alexa Vocal fold paralysis following spinal anesthesia.
Anesthesiology

Anesthesiology

Journal of Anesthesia & Clinical Research

Author(s): Guardiani E, Sulica L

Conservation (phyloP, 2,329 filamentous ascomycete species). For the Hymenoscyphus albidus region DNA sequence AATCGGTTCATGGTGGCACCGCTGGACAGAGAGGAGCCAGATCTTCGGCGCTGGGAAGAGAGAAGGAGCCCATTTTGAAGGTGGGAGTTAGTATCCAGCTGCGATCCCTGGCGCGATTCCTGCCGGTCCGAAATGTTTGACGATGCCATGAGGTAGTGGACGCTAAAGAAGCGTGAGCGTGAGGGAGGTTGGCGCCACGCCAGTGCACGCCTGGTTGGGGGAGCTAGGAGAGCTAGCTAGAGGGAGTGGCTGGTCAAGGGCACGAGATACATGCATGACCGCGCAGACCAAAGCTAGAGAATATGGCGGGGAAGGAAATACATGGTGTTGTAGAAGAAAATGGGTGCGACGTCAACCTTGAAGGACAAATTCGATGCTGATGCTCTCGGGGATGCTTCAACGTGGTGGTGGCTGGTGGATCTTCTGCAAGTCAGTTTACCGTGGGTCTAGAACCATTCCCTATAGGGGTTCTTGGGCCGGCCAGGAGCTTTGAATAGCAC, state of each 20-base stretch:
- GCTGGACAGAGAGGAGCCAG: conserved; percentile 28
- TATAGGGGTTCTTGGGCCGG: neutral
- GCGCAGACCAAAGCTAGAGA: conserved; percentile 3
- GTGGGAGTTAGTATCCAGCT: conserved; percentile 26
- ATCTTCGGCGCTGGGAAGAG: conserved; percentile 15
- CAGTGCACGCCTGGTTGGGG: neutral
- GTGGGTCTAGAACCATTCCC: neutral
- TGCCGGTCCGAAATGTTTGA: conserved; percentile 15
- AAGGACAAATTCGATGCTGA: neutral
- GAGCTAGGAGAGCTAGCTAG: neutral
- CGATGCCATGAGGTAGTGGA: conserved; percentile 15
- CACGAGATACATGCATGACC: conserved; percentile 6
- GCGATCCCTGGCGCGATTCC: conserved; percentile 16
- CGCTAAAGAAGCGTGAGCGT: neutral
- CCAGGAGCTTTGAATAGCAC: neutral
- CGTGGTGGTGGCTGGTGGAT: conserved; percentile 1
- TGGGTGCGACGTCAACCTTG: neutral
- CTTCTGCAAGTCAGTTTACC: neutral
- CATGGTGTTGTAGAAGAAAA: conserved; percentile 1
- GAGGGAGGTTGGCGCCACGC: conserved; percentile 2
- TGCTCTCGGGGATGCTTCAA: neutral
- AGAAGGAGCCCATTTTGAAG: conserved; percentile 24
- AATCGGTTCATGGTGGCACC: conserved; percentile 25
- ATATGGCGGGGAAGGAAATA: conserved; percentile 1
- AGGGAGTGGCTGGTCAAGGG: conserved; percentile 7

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Abstract IMPORTANCE: Transient upper cranial neuropathy is a well-described complication of spinal anesthesia. Lower cranial neuropathies, in particular vagal neuropathies, have not been described. We present 4 cases of vocal fold paralysis (VFP) in 3 patients following spinal anesthesia and discuss a proposed mechanism. OBSERVATIONS: Three women presented with dysphonia following spinal anesthesia and were found to have unilateral VFP. Patient 1 presented with dysphonia immediately after knee surgery. Patient 2 developed right VFP 1 week after vaginal delivery with spinal epidural anesthesia. Two years later, she presented with sudden onset of dysphonia 3 days after another vaginal delivery with spinal and epidural anesthesia; a contralateral VFP was found. Patient 3 noted dysphonia 4 days after knee surgery and was found to have left VFP. No patient had undergone intubation, and none had a central line on the side of the weakness. Imaging ruled out a relevant lesion. All 3 women had evidence of substantial recovery of motion at 6-month follow-up. CONCLUSIONS AND RELEVANCE: Intracranial hypotension resulting in vagal neuropathy is a possible complication of spinal anesthesia and appears to be the cause of transient vocal fold palsy in these 4 cases. This article was published in JAMA Otolaryngol Head Neck Surg and referenced in Journal of Anesthesia & Clinical Research

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